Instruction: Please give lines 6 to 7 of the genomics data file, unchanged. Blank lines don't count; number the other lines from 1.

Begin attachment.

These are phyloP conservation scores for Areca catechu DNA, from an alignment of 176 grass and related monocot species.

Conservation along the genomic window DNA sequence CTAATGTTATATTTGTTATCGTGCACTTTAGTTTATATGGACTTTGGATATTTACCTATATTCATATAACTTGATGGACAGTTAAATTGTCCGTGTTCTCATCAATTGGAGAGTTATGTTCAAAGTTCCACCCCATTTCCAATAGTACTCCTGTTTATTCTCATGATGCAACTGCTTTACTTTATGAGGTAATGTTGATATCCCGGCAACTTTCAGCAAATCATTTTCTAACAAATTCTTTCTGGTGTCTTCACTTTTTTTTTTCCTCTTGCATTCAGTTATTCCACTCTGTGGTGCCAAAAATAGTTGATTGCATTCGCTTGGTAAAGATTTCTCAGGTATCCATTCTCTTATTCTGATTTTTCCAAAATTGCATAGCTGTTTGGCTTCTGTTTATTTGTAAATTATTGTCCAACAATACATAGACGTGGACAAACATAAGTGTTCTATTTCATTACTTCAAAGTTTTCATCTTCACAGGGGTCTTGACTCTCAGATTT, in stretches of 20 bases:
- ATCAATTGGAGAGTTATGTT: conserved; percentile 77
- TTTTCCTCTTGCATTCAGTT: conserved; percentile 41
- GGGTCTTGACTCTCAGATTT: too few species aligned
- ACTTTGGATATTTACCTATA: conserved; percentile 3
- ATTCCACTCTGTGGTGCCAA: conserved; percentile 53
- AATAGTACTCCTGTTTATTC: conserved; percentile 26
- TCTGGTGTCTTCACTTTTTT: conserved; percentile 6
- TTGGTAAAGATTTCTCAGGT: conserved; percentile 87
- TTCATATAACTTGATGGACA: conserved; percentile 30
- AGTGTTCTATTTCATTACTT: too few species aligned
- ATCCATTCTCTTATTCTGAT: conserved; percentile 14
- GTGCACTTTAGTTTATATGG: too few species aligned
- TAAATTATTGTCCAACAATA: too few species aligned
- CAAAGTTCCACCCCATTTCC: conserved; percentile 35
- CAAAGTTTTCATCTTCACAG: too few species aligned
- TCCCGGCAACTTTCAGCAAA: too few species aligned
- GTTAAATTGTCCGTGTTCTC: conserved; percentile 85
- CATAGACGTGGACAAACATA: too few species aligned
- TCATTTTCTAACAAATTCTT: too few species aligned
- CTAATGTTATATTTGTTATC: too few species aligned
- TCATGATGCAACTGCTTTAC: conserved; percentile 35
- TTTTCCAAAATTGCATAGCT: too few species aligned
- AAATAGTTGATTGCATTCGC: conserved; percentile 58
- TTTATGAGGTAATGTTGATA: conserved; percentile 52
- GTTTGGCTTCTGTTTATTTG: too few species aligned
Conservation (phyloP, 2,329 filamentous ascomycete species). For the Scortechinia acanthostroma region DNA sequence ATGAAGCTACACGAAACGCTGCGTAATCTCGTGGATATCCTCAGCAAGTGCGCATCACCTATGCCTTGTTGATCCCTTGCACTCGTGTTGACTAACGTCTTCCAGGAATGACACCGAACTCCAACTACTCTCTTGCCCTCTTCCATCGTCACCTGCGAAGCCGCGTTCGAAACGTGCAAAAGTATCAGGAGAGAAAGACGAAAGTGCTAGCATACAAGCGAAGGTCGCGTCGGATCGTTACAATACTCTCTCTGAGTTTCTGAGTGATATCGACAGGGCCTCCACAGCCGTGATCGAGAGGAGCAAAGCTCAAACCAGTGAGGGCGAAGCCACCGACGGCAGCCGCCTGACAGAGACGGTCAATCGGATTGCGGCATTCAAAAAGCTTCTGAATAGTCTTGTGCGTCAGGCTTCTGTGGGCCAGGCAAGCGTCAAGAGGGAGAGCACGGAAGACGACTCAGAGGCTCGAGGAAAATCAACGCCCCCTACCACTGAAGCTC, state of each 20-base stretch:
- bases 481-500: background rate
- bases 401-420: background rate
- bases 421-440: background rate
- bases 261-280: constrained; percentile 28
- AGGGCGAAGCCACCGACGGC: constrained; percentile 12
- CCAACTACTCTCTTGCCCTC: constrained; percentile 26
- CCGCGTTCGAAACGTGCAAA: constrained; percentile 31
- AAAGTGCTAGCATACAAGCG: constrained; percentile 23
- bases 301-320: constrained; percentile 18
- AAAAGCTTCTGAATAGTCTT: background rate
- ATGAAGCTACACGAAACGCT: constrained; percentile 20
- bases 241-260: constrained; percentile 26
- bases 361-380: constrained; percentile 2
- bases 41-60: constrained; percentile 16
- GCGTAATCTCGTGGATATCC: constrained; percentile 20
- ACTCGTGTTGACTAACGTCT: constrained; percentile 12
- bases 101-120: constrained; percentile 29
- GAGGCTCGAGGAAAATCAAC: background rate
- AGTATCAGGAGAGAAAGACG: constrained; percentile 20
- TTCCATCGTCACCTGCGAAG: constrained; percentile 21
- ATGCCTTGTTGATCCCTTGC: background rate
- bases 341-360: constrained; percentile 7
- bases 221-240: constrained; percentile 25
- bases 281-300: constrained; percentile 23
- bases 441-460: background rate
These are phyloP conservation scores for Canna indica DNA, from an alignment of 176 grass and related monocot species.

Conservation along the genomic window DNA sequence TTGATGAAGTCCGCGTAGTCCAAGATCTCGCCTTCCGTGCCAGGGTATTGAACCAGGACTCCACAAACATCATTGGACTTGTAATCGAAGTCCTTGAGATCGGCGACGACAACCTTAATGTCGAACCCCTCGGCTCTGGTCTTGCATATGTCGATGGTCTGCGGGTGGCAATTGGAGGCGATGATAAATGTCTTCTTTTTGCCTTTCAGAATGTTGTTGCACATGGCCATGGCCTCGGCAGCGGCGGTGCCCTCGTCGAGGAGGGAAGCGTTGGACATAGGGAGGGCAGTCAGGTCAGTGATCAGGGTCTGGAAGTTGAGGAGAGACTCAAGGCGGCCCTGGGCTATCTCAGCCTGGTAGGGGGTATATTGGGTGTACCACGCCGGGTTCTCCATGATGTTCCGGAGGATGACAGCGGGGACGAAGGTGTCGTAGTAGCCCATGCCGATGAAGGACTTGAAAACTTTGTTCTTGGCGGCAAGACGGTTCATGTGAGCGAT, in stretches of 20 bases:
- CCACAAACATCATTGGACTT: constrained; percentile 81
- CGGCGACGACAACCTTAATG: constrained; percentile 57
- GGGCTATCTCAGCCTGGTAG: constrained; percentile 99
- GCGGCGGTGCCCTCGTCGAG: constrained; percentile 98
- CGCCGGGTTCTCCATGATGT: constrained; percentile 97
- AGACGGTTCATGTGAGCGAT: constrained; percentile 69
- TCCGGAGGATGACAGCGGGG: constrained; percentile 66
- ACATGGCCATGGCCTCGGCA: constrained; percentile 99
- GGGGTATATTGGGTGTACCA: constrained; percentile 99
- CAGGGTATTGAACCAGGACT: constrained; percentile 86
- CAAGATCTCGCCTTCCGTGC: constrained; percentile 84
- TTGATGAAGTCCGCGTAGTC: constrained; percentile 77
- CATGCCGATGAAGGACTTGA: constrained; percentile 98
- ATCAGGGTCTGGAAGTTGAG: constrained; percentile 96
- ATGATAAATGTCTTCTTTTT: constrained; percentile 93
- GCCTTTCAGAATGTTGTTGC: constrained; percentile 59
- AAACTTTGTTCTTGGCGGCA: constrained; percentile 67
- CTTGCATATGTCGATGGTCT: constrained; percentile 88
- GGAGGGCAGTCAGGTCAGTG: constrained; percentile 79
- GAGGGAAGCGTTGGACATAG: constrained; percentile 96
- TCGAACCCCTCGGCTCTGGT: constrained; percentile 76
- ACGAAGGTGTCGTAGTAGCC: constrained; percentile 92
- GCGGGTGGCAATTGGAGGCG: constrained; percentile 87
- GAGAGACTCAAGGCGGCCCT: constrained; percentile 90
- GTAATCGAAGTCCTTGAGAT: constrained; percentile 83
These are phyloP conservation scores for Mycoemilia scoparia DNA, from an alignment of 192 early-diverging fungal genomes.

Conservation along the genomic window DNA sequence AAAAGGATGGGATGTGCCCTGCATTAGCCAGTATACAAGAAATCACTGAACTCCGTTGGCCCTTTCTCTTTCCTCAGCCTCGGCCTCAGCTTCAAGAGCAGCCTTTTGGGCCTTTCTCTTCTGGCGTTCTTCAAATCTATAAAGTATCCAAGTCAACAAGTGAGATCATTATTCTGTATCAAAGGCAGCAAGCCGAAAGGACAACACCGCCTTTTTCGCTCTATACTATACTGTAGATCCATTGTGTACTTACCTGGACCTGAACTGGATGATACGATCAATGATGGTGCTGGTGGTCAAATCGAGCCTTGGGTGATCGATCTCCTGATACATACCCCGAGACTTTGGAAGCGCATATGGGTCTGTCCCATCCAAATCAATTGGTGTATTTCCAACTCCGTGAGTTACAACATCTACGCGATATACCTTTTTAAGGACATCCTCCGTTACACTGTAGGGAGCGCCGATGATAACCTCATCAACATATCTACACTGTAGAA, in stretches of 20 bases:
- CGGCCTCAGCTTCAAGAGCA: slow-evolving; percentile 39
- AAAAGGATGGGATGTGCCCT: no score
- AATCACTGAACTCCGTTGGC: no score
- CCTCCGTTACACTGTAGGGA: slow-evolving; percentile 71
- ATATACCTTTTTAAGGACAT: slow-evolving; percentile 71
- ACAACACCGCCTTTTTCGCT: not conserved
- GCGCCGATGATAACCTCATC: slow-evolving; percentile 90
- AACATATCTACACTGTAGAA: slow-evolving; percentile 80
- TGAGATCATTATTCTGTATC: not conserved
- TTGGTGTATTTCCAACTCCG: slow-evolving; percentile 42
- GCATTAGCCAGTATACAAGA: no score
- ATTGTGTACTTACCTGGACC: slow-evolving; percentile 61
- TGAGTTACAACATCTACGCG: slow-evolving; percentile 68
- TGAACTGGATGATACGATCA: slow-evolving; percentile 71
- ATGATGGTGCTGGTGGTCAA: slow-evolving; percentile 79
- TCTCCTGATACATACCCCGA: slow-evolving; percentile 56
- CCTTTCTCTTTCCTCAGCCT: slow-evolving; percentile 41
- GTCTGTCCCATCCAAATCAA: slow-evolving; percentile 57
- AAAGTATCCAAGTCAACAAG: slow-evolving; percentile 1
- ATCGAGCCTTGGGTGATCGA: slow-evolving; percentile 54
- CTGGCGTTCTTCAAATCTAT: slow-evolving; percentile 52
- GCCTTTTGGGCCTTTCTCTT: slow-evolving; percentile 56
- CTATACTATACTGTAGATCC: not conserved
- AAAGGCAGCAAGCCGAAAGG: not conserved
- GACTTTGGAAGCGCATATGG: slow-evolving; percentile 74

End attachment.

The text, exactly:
- ACTTTGGATATTTACCTATA: conserved; percentile 3
- ATTCCACTCTGTGGTGCCAA: conserved; percentile 53